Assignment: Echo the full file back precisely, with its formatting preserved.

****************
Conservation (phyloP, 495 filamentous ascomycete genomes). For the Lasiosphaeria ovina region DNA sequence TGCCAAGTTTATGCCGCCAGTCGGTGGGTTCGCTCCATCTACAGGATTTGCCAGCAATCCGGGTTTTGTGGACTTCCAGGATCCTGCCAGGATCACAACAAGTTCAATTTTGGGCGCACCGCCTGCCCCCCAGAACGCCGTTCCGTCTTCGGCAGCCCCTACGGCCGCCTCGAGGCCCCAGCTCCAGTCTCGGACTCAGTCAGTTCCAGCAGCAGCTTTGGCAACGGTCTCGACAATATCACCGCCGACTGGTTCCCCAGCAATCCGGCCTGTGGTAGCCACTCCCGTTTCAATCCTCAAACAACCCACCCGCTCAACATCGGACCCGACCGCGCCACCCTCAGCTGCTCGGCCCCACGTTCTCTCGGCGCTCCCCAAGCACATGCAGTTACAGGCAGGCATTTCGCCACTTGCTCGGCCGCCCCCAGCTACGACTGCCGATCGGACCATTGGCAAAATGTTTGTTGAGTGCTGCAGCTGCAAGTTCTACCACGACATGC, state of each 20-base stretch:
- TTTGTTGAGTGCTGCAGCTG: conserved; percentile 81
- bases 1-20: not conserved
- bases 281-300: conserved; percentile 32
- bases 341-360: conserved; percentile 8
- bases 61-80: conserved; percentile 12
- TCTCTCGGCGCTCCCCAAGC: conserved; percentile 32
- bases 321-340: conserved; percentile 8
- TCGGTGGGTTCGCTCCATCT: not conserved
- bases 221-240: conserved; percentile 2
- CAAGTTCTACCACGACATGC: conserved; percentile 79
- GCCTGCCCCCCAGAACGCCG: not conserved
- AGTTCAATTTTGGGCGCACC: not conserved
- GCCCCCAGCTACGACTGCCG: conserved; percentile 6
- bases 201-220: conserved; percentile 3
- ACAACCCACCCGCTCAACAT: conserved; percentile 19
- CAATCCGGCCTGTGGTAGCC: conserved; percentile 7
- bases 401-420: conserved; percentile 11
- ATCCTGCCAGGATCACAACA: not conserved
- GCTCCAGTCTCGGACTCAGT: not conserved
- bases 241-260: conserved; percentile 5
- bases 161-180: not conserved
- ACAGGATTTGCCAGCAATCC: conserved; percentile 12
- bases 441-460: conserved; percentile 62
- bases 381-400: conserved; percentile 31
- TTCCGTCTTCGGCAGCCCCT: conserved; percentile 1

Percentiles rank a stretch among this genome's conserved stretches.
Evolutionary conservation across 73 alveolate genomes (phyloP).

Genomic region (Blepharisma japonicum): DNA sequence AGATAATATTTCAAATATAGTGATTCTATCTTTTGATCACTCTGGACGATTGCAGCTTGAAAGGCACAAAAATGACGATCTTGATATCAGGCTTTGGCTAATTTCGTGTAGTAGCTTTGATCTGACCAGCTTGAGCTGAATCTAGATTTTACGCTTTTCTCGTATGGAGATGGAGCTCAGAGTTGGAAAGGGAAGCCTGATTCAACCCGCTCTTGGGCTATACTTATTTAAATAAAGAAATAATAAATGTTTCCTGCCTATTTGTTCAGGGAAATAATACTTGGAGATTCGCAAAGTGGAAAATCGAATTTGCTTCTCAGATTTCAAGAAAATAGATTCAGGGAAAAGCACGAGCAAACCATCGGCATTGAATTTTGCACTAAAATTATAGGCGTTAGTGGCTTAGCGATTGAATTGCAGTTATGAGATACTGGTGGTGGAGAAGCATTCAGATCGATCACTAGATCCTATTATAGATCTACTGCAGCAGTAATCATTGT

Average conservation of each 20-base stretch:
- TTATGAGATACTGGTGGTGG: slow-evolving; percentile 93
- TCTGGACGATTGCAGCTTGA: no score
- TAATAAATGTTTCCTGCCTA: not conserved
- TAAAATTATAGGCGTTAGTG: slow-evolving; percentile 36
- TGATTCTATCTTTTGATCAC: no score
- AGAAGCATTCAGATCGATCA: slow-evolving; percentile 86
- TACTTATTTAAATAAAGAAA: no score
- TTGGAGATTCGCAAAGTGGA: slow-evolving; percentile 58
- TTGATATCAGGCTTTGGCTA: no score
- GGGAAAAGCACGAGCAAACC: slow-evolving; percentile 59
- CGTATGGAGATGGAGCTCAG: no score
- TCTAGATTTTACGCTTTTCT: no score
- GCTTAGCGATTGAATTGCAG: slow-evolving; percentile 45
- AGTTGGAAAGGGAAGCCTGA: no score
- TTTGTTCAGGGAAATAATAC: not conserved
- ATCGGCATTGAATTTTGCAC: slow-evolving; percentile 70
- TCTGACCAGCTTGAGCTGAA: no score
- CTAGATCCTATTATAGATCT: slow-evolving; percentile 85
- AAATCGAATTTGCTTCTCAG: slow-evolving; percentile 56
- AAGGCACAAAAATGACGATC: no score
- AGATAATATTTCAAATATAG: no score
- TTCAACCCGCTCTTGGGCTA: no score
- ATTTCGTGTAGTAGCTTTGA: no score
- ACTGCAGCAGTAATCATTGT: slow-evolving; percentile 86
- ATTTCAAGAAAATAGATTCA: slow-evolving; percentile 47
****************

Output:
Conservation (phyloP, 495 filamentous ascomycete genomes). For the Lasiosphaeria ovina region DNA sequence TGCCAAGTTTATGCCGCCAGTCGGTGGGTTCGCTCCATCTACAGGATTTGCCAGCAATCCGGGTTTTGTGGACTTCCAGGATCCTGCCAGGATCACAACAAGTTCAATTTTGGGCGCACCGCCTGCCCCCCAGAACGCCGTTCCGTCTTCGGCAGCCCCTACGGCCGCCTCGAGGCCCCAGCTCCAGTCTCGGACTCAGTCAGTTCCAGCAGCAGCTTTGGCAACGGTCTCGACAATATCACCGCCGACTGGTTCCCCAGCAATCCGGCCTGTGGTAGCCACTCCCGTTTCAATCCTCAAACAACCCACCCGCTCAACATCGGACCCGACCGCGCCACCCTCAGCTGCTCGGCCCCACGTTCTCTCGGCGCTCCCCAAGCACATGCAGTTACAGGCAGGCATTTCGCCACTTGCTCGGCCGCCCCCAGCTACGACTGCCGATCGGACCATTGGCAAAATGTTTGTTGAGTGCTGCAGCTGCAAGTTCTACCACGACATGC, state of each 20-base stretch:
- TTTGTTGAGTGCTGCAGCTG: conserved; percentile 81
- bases 1-20: not conserved
- bases 281-300: conserved; percentile 32
- bases 341-360: conserved; percentile 8
- bases 61-80: conserved; percentile 12
- TCTCTCGGCGCTCCCCAAGC: conserved; percentile 32
- bases 321-340: conserved; percentile 8
- TCGGTGGGTTCGCTCCATCT: not conserved
- bases 221-240: conserved; percentile 2
- CAAGTTCTACCACGACATGC: conserved; percentile 79
- GCCTGCCCCCCAGAACGCCG: not conserved
- AGTTCAATTTTGGGCGCACC: not conserved
- GCCCCCAGCTACGACTGCCG: conserved; percentile 6
- bases 201-220: conserved; percentile 3
- ACAACCCACCCGCTCAACAT: conserved; percentile 19
- CAATCCGGCCTGTGGTAGCC: conserved; percentile 7
- bases 401-420: conserved; percentile 11
- ATCCTGCCAGGATCACAACA: not conserved
- GCTCCAGTCTCGGACTCAGT: not conserved
- bases 241-260: conserved; percentile 5
- bases 161-180: not conserved
- ACAGGATTTGCCAGCAATCC: conserved; percentile 12
- bases 441-460: conserved; percentile 62
- bases 381-400: conserved; percentile 31
- TTCCGTCTTCGGCAGCCCCT: conserved; percentile 1

Percentiles rank a stretch among this genome's conserved stretches.
Evolutionary conservation across 73 alveolate genomes (phyloP).

Genomic region (Blepharisma japonicum): DNA sequence AGATAATATTTCAAATATAGTGATTCTATCTTTTGATCACTCTGGACGATTGCAGCTTGAAAGGCACAAAAATGACGATCTTGATATCAGGCTTTGGCTAATTTCGTGTAGTAGCTTTGATCTGACCAGCTTGAGCTGAATCTAGATTTTACGCTTTTCTCGTATGGAGATGGAGCTCAGAGTTGGAAAGGGAAGCCTGATTCAACCCGCTCTTGGGCTATACTTATTTAAATAAAGAAATAATAAATGTTTCCTGCCTATTTGTTCAGGGAAATAATACTTGGAGATTCGCAAAGTGGAAAATCGAATTTGCTTCTCAGATTTCAAGAAAATAGATTCAGGGAAAAGCACGAGCAAACCATCGGCATTGAATTTTGCACTAAAATTATAGGCGTTAGTGGCTTAGCGATTGAATTGCAGTTATGAGATACTGGTGGTGGAGAAGCATTCAGATCGATCACTAGATCCTATTATAGATCTACTGCAGCAGTAATCATTGT

Average conservation of each 20-base stretch:
- TTATGAGATACTGGTGGTGG: slow-evolving; percentile 93
- TCTGGACGATTGCAGCTTGA: no score
- TAATAAATGTTTCCTGCCTA: not conserved
- TAAAATTATAGGCGTTAGTG: slow-evolving; percentile 36
- TGATTCTATCTTTTGATCAC: no score
- AGAAGCATTCAGATCGATCA: slow-evolving; percentile 86
- TACTTATTTAAATAAAGAAA: no score
- TTGGAGATTCGCAAAGTGGA: slow-evolving; percentile 58
- TTGATATCAGGCTTTGGCTA: no score
- GGGAAAAGCACGAGCAAACC: slow-evolving; percentile 59
- CGTATGGAGATGGAGCTCAG: no score
- TCTAGATTTTACGCTTTTCT: no score
- GCTTAGCGATTGAATTGCAG: slow-evolving; percentile 45
- AGTTGGAAAGGGAAGCCTGA: no score
- TTTGTTCAGGGAAATAATAC: not conserved
- ATCGGCATTGAATTTTGCAC: slow-evolving; percentile 70
- TCTGACCAGCTTGAGCTGAA: no score
- CTAGATCCTATTATAGATCT: slow-evolving; percentile 85
- AAATCGAATTTGCTTCTCAG: slow-evolving; percentile 56
- AAGGCACAAAAATGACGATC: no score
- AGATAATATTTCAAATATAG: no score
- TTCAACCCGCTCTTGGGCTA: no score
- ATTTCGTGTAGTAGCTTTGA: no score
- ACTGCAGCAGTAATCATTGT: slow-evolving; percentile 86
- ATTTCAAGAAAATAGATTCA: slow-evolving; percentile 47